Alexandria Troas is the site of an ancient Greek city situated on the Aegean Sea near the northern tip of Turkey's western coast, a little south of Tenedos (modern Bozcaada). It is located southeast of modern Dalyan, a village in the Ezine district of Çanakkale Province. The site sprawls over an estimated 400 hectares (990 acres); among the few structures remaining today are a ruined bath, an odeon, a theatre, gymnasium complex and a recently uncovered stadion. The circuit of the old walls can still be traced.
According to Strabo, this site was first called Sigeia (Σιγία); around 306 BC Antigonus refounded the city as the much-expanded Antigonia Troas by settling the people of five other towns in Sigeia, including the once influential city of Neandreia. It did not receive its name until its name was changed by Lysimachus to Alexandria Troas, in 301 BC, in memory of Alexander III of Macedon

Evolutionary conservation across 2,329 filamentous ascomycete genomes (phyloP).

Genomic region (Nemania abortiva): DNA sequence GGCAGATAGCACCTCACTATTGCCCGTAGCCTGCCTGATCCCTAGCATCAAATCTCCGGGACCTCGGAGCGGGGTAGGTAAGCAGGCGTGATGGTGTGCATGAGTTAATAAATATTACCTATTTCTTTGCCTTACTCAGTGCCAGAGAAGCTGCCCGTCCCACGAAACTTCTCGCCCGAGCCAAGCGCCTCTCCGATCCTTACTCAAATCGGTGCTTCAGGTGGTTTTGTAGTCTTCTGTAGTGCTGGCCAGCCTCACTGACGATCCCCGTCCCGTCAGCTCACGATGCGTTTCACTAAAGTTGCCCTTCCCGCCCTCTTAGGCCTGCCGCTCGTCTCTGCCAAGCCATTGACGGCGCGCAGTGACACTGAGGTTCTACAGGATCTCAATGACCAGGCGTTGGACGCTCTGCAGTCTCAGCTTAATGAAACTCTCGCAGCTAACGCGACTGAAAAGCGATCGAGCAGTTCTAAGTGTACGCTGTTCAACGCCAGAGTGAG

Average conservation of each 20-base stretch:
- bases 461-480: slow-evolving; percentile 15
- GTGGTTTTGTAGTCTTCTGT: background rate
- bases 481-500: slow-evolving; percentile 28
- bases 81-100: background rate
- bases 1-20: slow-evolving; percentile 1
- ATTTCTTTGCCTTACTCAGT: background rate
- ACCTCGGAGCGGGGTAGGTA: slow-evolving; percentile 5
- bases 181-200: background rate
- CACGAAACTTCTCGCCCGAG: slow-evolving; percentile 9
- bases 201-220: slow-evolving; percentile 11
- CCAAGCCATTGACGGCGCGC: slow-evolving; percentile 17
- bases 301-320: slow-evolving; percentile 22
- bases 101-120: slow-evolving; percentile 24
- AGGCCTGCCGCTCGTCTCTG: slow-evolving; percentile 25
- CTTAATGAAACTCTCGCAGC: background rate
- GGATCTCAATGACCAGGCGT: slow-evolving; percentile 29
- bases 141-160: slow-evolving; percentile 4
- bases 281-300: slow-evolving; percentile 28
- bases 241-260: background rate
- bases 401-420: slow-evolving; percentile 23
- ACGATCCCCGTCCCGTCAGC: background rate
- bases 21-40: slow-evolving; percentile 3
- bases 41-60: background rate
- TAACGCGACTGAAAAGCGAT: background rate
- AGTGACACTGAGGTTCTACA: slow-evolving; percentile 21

(Pliny merely states, in his view, that the name changed from Antigonia to Alexandria).
However, Pliny's view is not correct, because the city continued being
called Alexandria Troas, and so is also stated in the 4th-5th c. AD
Tabula Peutingeriana. As the chief port of north-west Asia Minor, the
place prospered greatly in Roman times, becoming a "free and autonomous
city" as early as 188 BC,
and the existing remains sufficiently attest its former importance. In
its heyday the city may have had a population of about 100,000. Strabo mentions that a Roman colony was created at the location in the reign of Augustus, named Colonia Alexandria Augusta Troas (called simply Troas during this period). Augustus, Hadrian and the rich grammarian Herodes Atticus contributed greatly to its embellishment; the aqueduct still preserved is due to the latter. Constantine considered making Troas the capital of the Roman Empire.